Isolated Monocytes Have Increased Expression of Spaca6 and Associated miRNAs
CD14+ and CD16+ monocytes were isolated from the PBMCs by negative selection to see if expression of polarization-associated miRNAs differ in purified monocytes vs. the mixed population of PBMCs. As with PBMCs, the host gene Spaca6 was upregulated in the isolated monocytes from AH patients (Figure 5D). Looking specifically at the miRNAs from the Spaca6 cluster, expression of miR-125a-5p and miR-125a-3p was increased in the isolated monocytes from AH patients (Figure 5E). Interestingly, expression of miR-99b-5p increased in the AH monocytes, which is in contrast to the response in the PBMCs (Figure 5E). These results are consistent with our model that intronic miRNAs require host gene expression, and that these polarization-associate miRNAs are dysregulated in AH monocytes. The difference between isolated monocytes and PBMCs is likely due to differential regulation in the expression of these miRNAs in other cell types present in the mixed immune cells populated in PBMC preparations, for example miR-125a and miR-99b are also expressed in CD4+ and CD8+ T-cells (38).
miRNA Clusters Are Coordinately Expressed
Because host genes regulate miRNA expression, we predicted that miRNAs within the same host gene would have highly correlated expression. Among the miRNAs differentially expressed in AH, miRNAs from the same cluster behaved similarly; miR-221-5p and miR-222-5p miRNAs (within miRNA cluster 11) were both upregulated in AH, while miR-214-5p, miR-214-3p, and miR-199a-3p (miRNA cluster 8) were not (Figures 4A,C).
We observed correlation in expression between clustered miRNAs, for example, miR-221-5p and miR-222-5p were highly co-expressed in healthy controls and AH patients (Figure 6A). An important note, expression of miR-221-5p and miR-222-3p was also highly correlated in the rat Kupffer cells, although miR-221-3p and miR-222-3p were not (Figure 2B).
Figure 6. miRNA expression within clusters are correlated in healthy controls and AH patients. (A,C) Scatterplot of log2 transformed miRNA expression data from qPCR measurements. Black–Healthy Control, Red–AH patient. R values are Pearson's correlation coefficients, (p < 0.05). (B) Heatmap of correlations for all pair-wise comparisons of miRNA expression, with *representing significant correlation (p < 0.05). Black boxes are miRNA clusters.
We calculated pair-wise correlation coefficients for all miRNAs measured by qPCR. Expression of many miRNAs within clusters, and even some miRNA outside of clusters were significantly correlated, possibly due to their common role in macrophage polarization. Interestingly, correlated expression of miRNAs was observed in both healthy controls and AH patients, suggesting that AH modulates the accumulation of miRNAs, but not their coordinated expression within a cluster (Figure 6B, above and below line). For example, the miR-125a/miR-99b/let-7e cluster (within Spaca6), was significantly anti-correlated between miR-125a-5p and miR-99b-5p in both healthy controls and AH patients (Figure 6C). These data indicate that while miRNA clusters and host genes regulate expression, miRNA maturation and downstream degradation also likely plays a role in regulating the accumulation of miRNAs.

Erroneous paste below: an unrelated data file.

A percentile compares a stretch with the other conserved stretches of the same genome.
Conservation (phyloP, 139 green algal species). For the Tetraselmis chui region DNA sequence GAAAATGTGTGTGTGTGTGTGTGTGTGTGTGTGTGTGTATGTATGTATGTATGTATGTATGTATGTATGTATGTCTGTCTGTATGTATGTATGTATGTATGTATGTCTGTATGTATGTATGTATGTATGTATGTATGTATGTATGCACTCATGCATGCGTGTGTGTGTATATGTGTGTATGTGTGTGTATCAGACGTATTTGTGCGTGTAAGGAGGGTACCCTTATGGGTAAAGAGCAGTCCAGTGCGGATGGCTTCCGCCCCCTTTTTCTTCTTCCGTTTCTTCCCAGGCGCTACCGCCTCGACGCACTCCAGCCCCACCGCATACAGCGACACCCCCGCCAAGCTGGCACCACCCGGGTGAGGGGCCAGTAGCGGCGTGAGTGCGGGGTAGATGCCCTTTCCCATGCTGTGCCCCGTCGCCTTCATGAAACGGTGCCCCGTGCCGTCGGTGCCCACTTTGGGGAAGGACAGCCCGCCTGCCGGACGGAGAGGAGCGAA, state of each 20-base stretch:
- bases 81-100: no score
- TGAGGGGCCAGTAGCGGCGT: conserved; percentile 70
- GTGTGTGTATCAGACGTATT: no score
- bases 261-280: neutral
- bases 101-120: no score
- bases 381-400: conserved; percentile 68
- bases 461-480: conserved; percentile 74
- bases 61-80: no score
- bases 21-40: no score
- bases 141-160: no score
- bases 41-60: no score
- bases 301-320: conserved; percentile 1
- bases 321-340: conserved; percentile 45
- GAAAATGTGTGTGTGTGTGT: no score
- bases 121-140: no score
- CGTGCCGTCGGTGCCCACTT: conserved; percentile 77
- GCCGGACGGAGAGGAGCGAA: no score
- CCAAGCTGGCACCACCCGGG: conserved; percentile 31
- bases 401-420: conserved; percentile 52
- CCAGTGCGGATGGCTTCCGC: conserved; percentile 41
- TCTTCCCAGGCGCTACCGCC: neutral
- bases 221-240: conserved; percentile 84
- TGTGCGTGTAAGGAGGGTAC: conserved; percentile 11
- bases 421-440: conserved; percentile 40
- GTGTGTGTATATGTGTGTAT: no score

Alcoholic Hepatitis is characterized by macrophage hypersensitivity to innate immune stimuli. In this study, we sought to understand the regulation of M1 and M2 hyperpolarization in macrophages in AH using two models for innate immune dysfunction as a result of chronic alcohol consumption: primary culture of Kupffer cells isolated from rats fed chronic ethanol and PBMCs isolated from AH patients. In both cell types, alcohol increased the expression of mRNAs and miRNAs characteristic of diverse M1 and M2 polarized cells. Many of these miRNAs were found in clusters throughout the genome; some of these clustered miRNAs had highly correlated expression, indicating possible co-regulation. These miRNA clusters are found within host genes; mRNAs that are transcribed and spliced in order to generate mature miRNAs. Interestingly, host gene expression did not correlate with co-regulation of miRNA clusters while the presence of antisense non-coding RNAs were more predictive of cluster co-regulation.
miRNAs play an important role in macrophage polarization. Studies focused on mouse BMDMs and human PBMCs have implicated a diverse array of miRNAs differentially expressed in all polarization subtypes. For our work, we compiled miRNA datasets from mouse to discover new roles for macrophage regulation in response to alcohol. Using our previously published miRNA sequencing data from Kupffer cells isolated from ethanol and pair-fed rats, we discovered enrichment of miRNAs associated with both M1 and M2 polarized macrophages, indicative of a more complex M1/M2 polarization phenotype that can be described as hyperpolarization. Moreover, expression of M1 and M2 associated cell surface markers and miRNAs were increased in PBMCs isolated from AH patients compared to healthy controls. Interestingly, while alcohol leads to hyperpolarization in both rat Kupffer cells and PBMCs from AH patients, the miRNAs associated with hyperpolarization differed between the two models. As a result, hyperpolarization is likely very different between the rat Kupffer cells and the PBMC; the different miRNAs will significantly impact protein expression and phenotypes in respective cells. Currently, we cannot determine if these differences are due to differing species, cell type or disease phenotype.